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Interpol

3.8 out of 5 stars 96 customer reviews

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Editorial Reviews

The long-awaited fourth album from New York s INTERPOL finds them exploring dark musical landscapes of layered depth and intensity. In contrast to 2007 s Our Love To Admire, this self-titled opus hangs together as an album, a set of very different songs that thematically connect. From the highly melodic Barricade and Lights through the snarling Memory Serves and the extraordinary triptych of connected tracks that close the album, Interpol have never made work this emotionally resonant or packed with crescendos.



Mixer Alan Moulder has brought the rhythm section back to the fore, anchoring a thicket of orchestral sound that brings to mind touchstones from black metal to 70s art rock, but always remains identifiably Interpol. Hypnotic, bizarre, always indelible, Interpol is the band s magnum opus.
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Product Details

  • Audio CD (September 7, 2010)
  • Number of Discs: 1
  • Label: Matador Records
  • ASIN: B003UDBSW8
  • Average Customer Review: 3.8 out of 5 stars  See all reviews (96 customer reviews)
  • Amazon Best Sellers Rank: #65,455 in Music (See Top 100 in Music)

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Top Customer Reviews

By H. Jin on October 7, 2010
Format: Audio CD
I'm pretty cynical about music fans who protest that their favourite band's album is a Grower that needs ten or so listens to fully "get". For me, "grower" often means "this album's bad but the fans won't admit it". And after listening to this album a couple of times and just not getting into it, I felt my fellow Interpol fans were in denial again. I actually had my two star "They've Blown It" review ready to go. But I didn't want to give up on Interpol, and it did take a while for me to get OLTA, so I decided to give it a few more spins. And then something just clicked. I'd catch myself humming and singing songs I'd dismissed as boring or generic, and I suddenly got where those experimental tracks were coming from. Believe the fans, 'Interpol' is a true grower; easy to dismiss as mediocre or unfocussed on first listen, but it will reward you if you put the work in.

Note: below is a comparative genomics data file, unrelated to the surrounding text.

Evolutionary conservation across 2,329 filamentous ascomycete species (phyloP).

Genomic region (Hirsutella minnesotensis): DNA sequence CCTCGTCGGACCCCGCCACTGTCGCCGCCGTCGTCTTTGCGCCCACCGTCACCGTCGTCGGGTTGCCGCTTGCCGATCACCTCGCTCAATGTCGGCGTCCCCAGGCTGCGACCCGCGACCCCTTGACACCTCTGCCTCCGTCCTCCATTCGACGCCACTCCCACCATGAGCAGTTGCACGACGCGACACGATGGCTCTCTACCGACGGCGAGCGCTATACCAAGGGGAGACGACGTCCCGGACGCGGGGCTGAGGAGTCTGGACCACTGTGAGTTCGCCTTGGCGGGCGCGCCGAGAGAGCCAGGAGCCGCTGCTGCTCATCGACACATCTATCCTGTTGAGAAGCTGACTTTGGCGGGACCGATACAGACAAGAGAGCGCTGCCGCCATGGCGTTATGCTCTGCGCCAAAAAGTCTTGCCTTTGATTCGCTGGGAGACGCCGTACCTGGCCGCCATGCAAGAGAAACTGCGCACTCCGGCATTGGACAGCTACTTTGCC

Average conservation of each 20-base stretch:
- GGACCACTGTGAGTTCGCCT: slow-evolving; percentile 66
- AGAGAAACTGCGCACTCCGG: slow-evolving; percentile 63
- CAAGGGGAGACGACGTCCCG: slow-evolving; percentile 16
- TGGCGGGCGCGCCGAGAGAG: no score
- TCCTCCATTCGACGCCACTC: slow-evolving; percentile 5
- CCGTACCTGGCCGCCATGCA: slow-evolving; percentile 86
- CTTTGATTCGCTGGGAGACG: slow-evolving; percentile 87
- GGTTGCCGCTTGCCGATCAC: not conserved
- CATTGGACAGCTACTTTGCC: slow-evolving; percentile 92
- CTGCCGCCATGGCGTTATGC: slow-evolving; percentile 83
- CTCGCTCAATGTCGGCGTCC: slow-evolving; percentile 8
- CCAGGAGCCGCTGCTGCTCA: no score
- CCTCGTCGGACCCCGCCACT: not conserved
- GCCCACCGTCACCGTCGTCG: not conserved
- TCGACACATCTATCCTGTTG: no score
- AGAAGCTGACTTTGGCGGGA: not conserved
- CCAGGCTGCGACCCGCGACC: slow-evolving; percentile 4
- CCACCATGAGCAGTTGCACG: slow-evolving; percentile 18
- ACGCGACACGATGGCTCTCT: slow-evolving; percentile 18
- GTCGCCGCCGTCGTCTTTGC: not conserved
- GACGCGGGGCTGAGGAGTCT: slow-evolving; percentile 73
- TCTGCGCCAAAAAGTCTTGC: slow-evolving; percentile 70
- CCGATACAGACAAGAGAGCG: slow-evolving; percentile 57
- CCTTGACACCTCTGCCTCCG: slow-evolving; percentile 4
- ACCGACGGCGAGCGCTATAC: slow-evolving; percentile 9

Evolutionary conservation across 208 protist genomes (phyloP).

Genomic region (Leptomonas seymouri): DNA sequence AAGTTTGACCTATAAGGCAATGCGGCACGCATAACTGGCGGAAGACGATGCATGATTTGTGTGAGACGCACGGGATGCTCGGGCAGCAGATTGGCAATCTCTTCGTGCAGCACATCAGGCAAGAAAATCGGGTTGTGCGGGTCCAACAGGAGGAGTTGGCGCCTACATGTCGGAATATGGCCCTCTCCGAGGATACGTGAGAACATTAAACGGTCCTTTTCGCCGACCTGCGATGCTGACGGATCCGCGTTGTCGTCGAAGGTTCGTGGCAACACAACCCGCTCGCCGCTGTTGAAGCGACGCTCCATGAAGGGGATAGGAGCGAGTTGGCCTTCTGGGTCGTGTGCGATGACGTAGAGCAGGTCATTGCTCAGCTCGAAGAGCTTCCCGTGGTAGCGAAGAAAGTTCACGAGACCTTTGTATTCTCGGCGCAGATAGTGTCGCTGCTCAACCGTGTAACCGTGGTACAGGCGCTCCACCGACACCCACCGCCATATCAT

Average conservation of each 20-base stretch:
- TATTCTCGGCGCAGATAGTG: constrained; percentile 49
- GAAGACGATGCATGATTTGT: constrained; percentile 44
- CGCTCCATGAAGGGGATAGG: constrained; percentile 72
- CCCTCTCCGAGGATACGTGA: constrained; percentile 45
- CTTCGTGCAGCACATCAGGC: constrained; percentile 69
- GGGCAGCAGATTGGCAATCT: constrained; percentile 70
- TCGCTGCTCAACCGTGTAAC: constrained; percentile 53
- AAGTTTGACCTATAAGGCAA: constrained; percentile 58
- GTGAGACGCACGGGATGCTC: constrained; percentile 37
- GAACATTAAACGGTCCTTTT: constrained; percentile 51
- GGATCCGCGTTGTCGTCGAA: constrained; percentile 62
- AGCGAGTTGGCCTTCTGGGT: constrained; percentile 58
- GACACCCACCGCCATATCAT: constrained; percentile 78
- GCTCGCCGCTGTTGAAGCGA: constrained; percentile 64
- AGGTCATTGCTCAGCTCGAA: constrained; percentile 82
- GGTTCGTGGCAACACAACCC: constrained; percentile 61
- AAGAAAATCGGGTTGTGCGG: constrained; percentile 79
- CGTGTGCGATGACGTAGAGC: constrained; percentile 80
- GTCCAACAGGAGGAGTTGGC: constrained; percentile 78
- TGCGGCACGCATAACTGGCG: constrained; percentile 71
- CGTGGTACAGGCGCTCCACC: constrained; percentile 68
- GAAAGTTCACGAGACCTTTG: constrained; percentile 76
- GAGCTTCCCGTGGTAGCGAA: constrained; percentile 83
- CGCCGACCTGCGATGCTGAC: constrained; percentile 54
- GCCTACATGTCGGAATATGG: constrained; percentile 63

First things first: what's the album sound like? We heard comments that it would be a return to the sound of 'Bright Lights', and others that it would be full of orchestral epics even more ambitious than 'Our Love'. The answer is that it's a bit of both, and this is where the "grower" part comes in. 'Interpol' is as dark and difficult as their debut, but it's dressed up in the same heavy production and instrumentation that characterised OLTA. So whereas 'Bright Lights' was raw and intimate, 'Interpol' requires a fair effort to dig out those riffs, melodies, and hooks. Don't be fooled by 'Barricade' into thinking this is full of radio-friendly pop gems, there's very little here that is instantly accessible or an easy listen.